St James’, Bury St Edmunds
It was the autumn equinox, and in some ways felt like the end of the year: my recital in St Edmundsbury Cathedral was the culmination of a season’s concerts, and a season’s cello practice. It was the end of a busy summer of B&B guests, and a few days after the recital I would go on holiday.
I had performed the first and last pieces of the programme before; but the other two – by Debussy and Martinu – turned out to be harder than I anticipated. Not technically or in terms of stamina – unlike the programme I had chosen last year when I started my church tour – but mathematically. Learning the notes and how the music went was the easy part, relatively speaking. Putting the pieces together with piano was much, much harder.
I had listened to the music over and over, but still I could rarely tell where the first beat of the bar was, and during rehearsals was constantly having to write in the piano rhythms above my line of music so that I could have a chance of staying in the right place. In some instances I simply couldn’t count the beats and the best I could manage was an approximation, based on what the piano was playing. If I lost concentration for a second, that was that.
I have heard it said that Sudoku can protect your brain from decline. My experience of learning these pieces was that they would be extremely effective in achieving the same end. My brain felt positively scrambled by the end of the first rehearsal: it seemed strange and impossible, but I had the sensation that it had been physically exercised in the way my body would be by going for a run.
The mathematical difficulties meant that a certain amount of anxiety was involved until a few days before the concert. James, my accompanist, was patient, and our last rehearsal was three hours long – definitely a record for me. But, finally, I felt more or less confident that I knew what I was doing, and I turned up at the cathedral with a sense of excitement about the performance. My remaining apprehension was mostly to do with the acoustic and the size of the building, as I was used to much smaller ones. You can feel very small, playing in such a big space, as though the sound generated by your instrument disappears into space rather than filling the building.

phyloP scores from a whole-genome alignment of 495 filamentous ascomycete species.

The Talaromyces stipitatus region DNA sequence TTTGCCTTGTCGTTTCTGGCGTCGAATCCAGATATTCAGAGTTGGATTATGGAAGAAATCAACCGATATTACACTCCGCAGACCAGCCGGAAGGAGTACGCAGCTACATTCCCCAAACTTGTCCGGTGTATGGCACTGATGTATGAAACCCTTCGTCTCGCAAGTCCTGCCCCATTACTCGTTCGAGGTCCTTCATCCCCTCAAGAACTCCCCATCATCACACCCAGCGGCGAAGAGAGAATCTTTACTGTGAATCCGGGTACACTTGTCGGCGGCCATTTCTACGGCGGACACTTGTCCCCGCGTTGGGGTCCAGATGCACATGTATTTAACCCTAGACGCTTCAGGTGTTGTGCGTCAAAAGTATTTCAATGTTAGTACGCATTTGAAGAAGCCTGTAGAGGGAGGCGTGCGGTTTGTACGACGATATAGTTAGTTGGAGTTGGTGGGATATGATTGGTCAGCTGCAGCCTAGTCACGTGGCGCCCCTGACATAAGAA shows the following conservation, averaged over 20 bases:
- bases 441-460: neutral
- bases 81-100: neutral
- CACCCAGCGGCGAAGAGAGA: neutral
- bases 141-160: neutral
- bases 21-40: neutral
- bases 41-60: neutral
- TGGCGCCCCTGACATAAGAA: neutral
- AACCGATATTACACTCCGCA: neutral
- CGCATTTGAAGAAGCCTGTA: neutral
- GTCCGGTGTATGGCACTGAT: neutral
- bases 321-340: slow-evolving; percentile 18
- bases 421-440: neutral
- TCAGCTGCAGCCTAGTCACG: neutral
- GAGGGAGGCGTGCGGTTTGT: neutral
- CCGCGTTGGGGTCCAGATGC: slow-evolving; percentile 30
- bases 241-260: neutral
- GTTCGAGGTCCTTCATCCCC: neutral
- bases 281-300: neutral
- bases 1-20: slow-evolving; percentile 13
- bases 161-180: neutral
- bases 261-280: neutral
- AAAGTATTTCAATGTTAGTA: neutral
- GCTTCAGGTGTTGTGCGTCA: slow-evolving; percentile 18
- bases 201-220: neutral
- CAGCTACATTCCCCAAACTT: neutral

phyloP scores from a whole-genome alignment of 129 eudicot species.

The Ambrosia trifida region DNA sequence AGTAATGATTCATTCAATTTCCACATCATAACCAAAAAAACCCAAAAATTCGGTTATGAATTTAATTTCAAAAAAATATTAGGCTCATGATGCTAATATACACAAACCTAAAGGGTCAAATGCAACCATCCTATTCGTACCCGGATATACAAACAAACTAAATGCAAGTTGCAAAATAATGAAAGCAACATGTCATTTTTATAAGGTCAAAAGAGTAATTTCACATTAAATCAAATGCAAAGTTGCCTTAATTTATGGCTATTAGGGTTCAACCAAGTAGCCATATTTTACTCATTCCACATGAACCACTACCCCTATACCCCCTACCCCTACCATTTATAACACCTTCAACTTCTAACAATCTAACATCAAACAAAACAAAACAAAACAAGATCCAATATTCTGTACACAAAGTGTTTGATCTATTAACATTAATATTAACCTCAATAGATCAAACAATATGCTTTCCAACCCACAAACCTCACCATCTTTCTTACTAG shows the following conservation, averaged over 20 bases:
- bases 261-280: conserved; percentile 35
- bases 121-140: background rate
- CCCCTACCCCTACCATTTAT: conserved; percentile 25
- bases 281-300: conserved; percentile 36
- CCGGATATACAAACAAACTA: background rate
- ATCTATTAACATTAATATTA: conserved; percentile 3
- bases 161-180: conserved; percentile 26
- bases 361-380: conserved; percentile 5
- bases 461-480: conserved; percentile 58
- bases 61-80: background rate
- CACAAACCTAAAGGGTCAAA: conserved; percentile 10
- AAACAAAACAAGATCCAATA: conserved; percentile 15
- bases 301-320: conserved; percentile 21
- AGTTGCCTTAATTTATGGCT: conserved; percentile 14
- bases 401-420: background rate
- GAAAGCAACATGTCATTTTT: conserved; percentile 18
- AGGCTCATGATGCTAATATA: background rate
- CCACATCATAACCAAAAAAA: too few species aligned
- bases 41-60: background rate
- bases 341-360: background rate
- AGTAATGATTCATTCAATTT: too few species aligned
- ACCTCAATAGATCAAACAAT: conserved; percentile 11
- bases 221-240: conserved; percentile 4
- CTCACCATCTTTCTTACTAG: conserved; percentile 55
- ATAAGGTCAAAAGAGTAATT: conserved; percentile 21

I opened the door to the cathedral and stopped in horror. It was a building site. Half the pews had been moved, there were red and white plastic barriers surrounding the central part of the nave, and men were sawing through floorboards. I could smell sawdust. My excitement turned to alarm. Why hadn’t anyone thought to inform us? Would this be the environment in which we would be giving our concert? We would have to perform to the pillars in the aisle, if the audience was going to be sitting only in one half of the church.
Someone kindly assured us that the work would stop for the recital. This was only mildly comforting. My anxiety had risen tenfold and I hadn’t yet played a note. James was calm; he rarely gets flustered, and he told me that such things had happened to him plenty of times before in this building. We worked out where to put the piano, and started to rehearse, accompanied by the noise of electric saws outside the door, and hand saws inside, breathing in sawdust all the while. Eventually I had to ask them to close the door when they were using the electric saw – it was filling the building with even more dust, and we could barely hear ourselves play. I was noticing the tension in my hands and shoulders from unconsciously trying to compete with the background noise.
By the end of the rehearsal, I had calmed down and felt as ready as I was going to be. The workmen had stopped and tidied up, so it looked a little more like a passable concert venue, although it still felt odd playing to only one half of the building. Between the pulling of gaffa tape to stick boards onto the (lack of) floor – which was possibly even louder than the electric saw – I felt I had a chance to get used to the acoustic and realised it wasn’t necessary to work so hard to make the sound carry.
The concert was well attended and the audience seemed to enjoy it. One of my cello pupils even managed to bring a group of children from his school: an ‘educational’ trip, he said, so would I mind answering some of the children’s questions afterwards? I was pleased as I could be with a first performance of such difficult pieces: nothing went seriously wrong, and I enjoyed it. Nevertheless, halfway through the Debussy the thought went through my mind that after two more performances of this programme perhaps I would feel comfortable with it. The first time you are anxious about getting notes and counting right. The second time you can think more about the music. The third time, with any luck, you can relax into the performance and everything comes together. This is my dream, anyway, but I’ve never had the opportunity to play a difficult programme three times. Arranging it is more problematic than it might sound, given the rarity of good pianos in Suffolk churches. Perhaps we’ll have to think about other venues…
Total churches to the end of September: 229 + 3 chapels